Essential services workers may be set for Labour Appeal Court after 'bitter' ruling
The Public Servants Association (PSA) may be gearing up for more court action at the Labour Appeal Court after a judgment that left a bitter taste in the mouths of 10 essential services workers who were given three months' worth of their salaries as financial compensation despite fighting their employer for five years in court.
The drawn-out case of 20 Gauteng EMS (Emergency Medical Services) workers who were fired in October 2014 has evolved into a complex legal wrangle for the PSA, the workers and possibly even the Gauteng Department of Health.
According to documents, about 20 employees were dismissed when the PSA gave the wrong advice to its members regarding the status of their over time payments and an unprotected industrial action.
Information from court files suggest that when the unprotected strike took place, the department then moved to dismiss the employees without providing any ultimatums or a disciplinary process. The employees were accused of abandoning their shifts.
The PSA has since denied that the employees had abandoned their shifts, and contended that the employees had merely thought that they were acting upon an agreement reached between the employer and the PSA to embark on a strike.
Some employees feel they have been failed by the system after it also emerged that the person who was responsible for the miscommunication was, at the time, spared the axe and only got away with a written warning while the 20 others got fired.
This has left the PSA and its workers in a fix, as some of the employees, after fighting the case for five years, are considering an option either to go with the appeal or sue the PSA.
Delivering his judgment at the Labour Court of SA last week, Judge Edwin Tlhotlhalemaje found that some of the 20 employees were denied any form of opportunity to be heard before they were dismissed. At least 10 have since been reinstated while the rest have been given three months salary as compensation.
“In a nutshell, the individual applicants were dismissed without being afforded any opportunity whatsoever to make any representations…
"Equally so, the PSA was also not afforded any opportunity to make representations on behalf of its members before their dismissals were confirmed. Ultimately, the dismissals were indeed precipitous, thus making them procedurally unfair,” he said.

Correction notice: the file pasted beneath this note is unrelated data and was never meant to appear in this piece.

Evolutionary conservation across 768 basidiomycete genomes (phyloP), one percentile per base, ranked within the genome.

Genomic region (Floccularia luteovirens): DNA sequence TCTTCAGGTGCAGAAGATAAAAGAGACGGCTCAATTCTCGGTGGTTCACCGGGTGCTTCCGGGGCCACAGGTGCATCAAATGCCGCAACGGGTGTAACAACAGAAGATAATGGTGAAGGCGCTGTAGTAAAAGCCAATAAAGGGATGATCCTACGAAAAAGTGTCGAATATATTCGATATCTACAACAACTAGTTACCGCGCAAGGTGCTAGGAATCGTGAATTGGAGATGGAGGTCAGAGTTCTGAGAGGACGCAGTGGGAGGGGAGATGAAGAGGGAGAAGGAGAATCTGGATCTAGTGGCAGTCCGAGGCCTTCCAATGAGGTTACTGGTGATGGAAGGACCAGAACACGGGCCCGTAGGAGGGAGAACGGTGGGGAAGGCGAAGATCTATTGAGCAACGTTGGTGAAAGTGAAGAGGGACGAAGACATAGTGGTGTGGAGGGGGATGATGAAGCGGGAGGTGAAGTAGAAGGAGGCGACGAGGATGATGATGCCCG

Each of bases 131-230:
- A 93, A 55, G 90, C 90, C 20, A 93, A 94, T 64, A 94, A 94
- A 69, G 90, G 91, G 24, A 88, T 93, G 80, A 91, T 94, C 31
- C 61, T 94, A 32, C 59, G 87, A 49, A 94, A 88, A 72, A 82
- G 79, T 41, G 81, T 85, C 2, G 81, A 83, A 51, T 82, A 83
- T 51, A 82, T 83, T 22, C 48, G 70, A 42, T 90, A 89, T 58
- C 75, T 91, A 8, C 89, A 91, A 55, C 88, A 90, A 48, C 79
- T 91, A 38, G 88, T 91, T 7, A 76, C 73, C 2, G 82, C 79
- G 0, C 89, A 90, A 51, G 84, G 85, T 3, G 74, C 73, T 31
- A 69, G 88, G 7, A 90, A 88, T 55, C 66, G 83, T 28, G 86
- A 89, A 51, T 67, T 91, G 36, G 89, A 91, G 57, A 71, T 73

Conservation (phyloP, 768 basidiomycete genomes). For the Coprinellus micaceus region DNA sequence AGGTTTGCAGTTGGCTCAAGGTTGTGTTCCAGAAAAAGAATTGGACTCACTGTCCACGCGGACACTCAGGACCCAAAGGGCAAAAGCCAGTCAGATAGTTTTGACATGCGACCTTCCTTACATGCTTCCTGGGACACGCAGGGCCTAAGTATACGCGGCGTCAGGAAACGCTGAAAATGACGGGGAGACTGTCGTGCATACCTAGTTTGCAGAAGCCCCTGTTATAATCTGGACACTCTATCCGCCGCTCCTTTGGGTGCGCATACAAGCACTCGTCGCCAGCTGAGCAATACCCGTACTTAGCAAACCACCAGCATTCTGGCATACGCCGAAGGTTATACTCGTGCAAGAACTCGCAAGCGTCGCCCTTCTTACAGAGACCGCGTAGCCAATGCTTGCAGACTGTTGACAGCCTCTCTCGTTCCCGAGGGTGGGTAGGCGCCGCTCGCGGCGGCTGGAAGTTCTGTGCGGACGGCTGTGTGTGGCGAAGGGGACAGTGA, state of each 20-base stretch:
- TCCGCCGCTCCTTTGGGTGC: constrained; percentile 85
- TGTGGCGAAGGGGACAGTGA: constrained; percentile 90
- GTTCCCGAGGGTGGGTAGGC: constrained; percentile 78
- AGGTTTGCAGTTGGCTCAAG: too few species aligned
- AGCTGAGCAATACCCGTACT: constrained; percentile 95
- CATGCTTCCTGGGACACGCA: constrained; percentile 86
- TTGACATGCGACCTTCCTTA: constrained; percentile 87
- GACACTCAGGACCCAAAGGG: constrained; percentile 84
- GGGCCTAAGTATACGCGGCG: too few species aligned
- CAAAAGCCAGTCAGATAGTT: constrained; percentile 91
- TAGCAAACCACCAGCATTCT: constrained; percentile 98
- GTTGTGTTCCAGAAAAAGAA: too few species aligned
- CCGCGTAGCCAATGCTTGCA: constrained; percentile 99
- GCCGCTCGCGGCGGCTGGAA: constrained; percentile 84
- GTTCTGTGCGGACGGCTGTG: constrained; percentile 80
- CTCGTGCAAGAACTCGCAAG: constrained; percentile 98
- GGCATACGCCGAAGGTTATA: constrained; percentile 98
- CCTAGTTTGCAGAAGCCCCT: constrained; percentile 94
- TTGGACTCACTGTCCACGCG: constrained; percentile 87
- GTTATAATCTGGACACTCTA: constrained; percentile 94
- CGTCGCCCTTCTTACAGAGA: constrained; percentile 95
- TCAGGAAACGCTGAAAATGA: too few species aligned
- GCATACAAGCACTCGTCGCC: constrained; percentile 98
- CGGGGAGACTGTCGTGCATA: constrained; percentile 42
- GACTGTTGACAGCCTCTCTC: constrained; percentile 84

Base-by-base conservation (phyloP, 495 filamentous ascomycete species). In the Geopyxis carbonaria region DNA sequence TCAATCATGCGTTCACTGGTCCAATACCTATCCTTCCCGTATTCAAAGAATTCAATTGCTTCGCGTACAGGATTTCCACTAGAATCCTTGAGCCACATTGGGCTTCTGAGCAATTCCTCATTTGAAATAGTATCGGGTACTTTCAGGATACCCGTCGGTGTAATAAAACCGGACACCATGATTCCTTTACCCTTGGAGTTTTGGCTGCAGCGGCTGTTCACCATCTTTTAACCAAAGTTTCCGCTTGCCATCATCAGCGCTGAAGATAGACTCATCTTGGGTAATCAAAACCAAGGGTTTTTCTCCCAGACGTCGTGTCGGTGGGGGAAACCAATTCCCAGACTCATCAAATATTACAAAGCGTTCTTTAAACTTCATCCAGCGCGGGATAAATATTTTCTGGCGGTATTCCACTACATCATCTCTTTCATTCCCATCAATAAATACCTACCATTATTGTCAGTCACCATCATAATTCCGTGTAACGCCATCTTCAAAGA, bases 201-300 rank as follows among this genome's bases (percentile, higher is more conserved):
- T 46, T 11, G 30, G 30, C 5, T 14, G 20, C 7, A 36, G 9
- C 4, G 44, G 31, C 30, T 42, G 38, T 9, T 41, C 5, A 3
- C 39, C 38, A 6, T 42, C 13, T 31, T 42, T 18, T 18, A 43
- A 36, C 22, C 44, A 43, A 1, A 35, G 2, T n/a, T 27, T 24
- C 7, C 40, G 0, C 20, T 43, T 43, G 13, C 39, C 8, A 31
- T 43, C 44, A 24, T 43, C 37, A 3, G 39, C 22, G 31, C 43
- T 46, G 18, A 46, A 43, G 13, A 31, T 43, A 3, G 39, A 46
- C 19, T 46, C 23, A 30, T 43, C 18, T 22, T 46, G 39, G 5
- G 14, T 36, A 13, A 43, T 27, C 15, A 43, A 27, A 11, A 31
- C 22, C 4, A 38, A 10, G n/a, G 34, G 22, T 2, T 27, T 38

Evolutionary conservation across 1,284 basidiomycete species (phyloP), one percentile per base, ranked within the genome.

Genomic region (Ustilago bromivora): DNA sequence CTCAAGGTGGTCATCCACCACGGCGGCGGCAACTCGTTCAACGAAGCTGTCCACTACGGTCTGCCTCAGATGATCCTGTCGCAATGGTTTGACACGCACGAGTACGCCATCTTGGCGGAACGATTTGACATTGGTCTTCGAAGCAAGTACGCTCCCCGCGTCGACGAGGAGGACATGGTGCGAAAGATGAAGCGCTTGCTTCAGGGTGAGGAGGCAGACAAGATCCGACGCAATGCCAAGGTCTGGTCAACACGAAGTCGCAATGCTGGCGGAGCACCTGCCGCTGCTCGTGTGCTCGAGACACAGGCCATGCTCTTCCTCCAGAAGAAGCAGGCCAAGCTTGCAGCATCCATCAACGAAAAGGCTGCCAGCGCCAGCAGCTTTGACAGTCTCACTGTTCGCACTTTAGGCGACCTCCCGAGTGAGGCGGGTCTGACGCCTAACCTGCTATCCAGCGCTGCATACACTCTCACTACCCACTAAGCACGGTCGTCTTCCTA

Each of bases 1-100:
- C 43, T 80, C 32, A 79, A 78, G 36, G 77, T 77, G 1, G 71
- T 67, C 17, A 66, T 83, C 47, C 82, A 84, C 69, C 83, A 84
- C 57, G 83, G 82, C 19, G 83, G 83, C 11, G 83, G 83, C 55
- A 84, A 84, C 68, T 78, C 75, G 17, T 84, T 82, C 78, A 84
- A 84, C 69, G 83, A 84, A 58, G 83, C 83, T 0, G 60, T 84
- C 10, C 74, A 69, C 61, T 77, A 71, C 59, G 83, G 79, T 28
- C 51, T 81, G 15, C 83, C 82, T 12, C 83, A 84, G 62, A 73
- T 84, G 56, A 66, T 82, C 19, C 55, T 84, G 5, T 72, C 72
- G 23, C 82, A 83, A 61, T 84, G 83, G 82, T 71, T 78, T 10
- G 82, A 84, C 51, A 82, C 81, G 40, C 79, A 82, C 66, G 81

Granny Mashishi, a PSA member who had worked for Gauteng EMS as a basic ambulance assistant for seven years before losing her job said when she lost her job, she was expecting a final written warning, not a dismissal.
“I was accused of leaving work early which was not true. We were not even warned. One of my other colleagues even got a dismissal and a written warning at the same time, which shows how inconsistent they are.
"I have not been working for five years fighting this case and I have only been given three months' salary as compensation.
"My children are going to get pulled from school. I will lose my car and I will lose my house.
"How can the government be so cruel? I don’t know who to look for help. There is no communication. I am always sleeping and crying every day.
"I don’t have a job, I am a single mother and I am a breadwinner and I pay a bond. I have lost all strength,” she said.
Reuben Maleka, the spokesperson of the PSA, said the union has received the judgment and is consulting with their attorney to explore legal options because the three months “is inadequate”.
“We might take the matter further to the appeal court. The ultimate prize is reinstatement. Now more than ever, we need the skills which are not in abundance in the health profession. We cannot be losing people at this moment.
"There was a miscommunication that happened from a bargaining council point of view and the employees are the victims of what was not communicated properly.
"There is no breakdown in the relationship here between the workers and the employer,” he explained.